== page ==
Sam Porter greeted many families as they first glimpsed the fallen World Trade Center towers where their loved ones died one fateful day in September 2001.
Memories of those families and that poignant time rose to the surface Monday when Porter toured the new National September 11 Memorial & Museum in New York City.
Porter, director of Oklahoma Baptist Disaster Relief, was among the individuals and groups who visited the memorial during an invitation-only period before it was opened to the general public Wednesday.
“I had waves of emotion hit me,” he said.
“I gave a lot of my heart there, and it is there with those hundreds of family members.”
Porter, 61, said he was one of six Oklahoma chaplains and disaster relief leaders who traveled to New York City immediately after the Twin Towers were attacked by terrorists on Sept. 11, 2001. The call from New York came even before the second tower fell, in large part because New York City leaders knew that many chaplains, first responders and disaster relief volunteers in Oklahoma City had gained invaluable experience in the aftermath of the 1995 Oklahoma City bombing, he said.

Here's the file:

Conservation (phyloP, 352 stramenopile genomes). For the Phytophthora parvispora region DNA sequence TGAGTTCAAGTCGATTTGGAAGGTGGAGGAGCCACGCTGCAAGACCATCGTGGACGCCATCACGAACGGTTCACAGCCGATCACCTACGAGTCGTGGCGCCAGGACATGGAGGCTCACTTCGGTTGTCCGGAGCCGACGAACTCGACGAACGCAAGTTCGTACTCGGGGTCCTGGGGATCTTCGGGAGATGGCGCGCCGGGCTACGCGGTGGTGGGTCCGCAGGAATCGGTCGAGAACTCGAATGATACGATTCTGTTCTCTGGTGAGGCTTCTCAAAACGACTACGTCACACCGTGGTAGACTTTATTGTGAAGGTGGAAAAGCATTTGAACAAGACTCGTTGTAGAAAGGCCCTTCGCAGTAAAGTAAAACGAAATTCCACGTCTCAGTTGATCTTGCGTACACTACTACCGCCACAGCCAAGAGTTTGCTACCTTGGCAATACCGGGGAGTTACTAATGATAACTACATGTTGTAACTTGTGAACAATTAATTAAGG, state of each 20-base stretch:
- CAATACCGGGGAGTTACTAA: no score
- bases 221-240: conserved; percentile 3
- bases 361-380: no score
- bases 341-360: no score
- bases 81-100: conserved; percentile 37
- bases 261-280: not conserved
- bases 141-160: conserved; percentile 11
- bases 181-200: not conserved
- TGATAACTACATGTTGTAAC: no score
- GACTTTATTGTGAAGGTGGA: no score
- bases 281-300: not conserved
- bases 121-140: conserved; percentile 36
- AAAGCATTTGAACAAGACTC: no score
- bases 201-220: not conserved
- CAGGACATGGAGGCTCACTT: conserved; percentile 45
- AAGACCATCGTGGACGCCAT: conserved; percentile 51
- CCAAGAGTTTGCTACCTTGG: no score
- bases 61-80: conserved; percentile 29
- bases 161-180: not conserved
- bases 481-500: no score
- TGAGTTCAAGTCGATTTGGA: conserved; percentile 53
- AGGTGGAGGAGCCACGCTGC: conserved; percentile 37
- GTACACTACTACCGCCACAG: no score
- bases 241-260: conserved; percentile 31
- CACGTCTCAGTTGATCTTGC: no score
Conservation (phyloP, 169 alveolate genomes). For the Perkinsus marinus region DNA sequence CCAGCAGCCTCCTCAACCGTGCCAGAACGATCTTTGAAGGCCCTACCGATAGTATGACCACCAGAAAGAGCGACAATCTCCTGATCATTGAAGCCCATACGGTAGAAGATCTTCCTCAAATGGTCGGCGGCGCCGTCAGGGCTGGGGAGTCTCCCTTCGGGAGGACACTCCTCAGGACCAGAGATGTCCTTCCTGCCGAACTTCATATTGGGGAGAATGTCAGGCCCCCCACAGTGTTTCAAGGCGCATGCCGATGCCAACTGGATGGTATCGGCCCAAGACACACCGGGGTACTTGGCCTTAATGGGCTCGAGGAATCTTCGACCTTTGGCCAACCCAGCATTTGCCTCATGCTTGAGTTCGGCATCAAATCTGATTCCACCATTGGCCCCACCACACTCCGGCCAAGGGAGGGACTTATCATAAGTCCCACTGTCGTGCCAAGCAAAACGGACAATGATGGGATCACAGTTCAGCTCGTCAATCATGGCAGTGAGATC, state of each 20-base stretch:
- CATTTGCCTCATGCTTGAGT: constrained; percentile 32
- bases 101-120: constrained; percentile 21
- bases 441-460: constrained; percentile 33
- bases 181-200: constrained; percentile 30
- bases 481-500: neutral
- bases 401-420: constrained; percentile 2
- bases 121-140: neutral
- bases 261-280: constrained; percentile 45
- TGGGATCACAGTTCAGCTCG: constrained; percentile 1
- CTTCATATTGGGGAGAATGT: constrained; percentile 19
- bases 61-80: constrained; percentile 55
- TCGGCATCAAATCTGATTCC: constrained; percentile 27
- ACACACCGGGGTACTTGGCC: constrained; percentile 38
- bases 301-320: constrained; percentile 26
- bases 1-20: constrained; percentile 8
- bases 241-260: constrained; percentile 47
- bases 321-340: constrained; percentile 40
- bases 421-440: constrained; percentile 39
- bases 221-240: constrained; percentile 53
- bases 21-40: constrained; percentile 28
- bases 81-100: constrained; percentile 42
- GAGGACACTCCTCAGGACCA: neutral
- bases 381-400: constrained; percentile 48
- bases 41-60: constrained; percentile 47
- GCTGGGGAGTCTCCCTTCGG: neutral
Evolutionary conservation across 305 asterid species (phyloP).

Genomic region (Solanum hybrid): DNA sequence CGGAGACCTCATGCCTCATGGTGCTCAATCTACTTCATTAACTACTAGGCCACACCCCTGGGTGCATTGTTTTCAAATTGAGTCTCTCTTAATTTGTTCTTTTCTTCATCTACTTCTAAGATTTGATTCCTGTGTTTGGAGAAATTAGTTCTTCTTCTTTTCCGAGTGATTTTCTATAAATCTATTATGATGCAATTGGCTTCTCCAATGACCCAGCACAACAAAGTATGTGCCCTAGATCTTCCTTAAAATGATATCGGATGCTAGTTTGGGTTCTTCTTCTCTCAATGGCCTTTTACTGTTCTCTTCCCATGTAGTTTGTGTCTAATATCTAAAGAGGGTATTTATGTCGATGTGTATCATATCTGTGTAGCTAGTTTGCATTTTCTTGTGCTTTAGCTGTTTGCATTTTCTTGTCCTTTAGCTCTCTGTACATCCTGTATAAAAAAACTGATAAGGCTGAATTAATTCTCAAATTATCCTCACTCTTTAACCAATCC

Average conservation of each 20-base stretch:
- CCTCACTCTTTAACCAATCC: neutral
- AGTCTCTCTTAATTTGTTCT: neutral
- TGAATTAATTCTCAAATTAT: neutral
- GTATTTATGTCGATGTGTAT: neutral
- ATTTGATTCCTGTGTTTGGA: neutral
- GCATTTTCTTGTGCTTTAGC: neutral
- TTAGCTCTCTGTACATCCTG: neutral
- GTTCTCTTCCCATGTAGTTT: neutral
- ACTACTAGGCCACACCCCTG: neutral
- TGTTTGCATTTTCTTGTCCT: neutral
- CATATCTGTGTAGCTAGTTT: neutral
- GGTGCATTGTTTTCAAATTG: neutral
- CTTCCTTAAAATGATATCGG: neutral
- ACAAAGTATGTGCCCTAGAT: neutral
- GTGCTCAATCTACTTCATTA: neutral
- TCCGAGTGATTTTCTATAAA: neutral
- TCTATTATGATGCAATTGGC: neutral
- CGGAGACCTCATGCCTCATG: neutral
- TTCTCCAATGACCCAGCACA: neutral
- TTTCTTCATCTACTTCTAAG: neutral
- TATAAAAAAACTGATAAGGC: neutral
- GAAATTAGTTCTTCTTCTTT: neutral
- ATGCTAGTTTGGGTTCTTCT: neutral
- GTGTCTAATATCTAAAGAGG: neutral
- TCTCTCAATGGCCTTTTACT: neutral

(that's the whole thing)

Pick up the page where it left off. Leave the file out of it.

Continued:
Porter said he was impressed during Monday’s tour, which took about 2 hours and 45 minutes, that the memorial museum “tells the complete story” of the Sept. 11 terrorists attacks, from the 2,983 men and women who died to an in-depth look at the terrorist organization that took credit for it.
He said each victim is described in detail, and many of their belongings are displayed.
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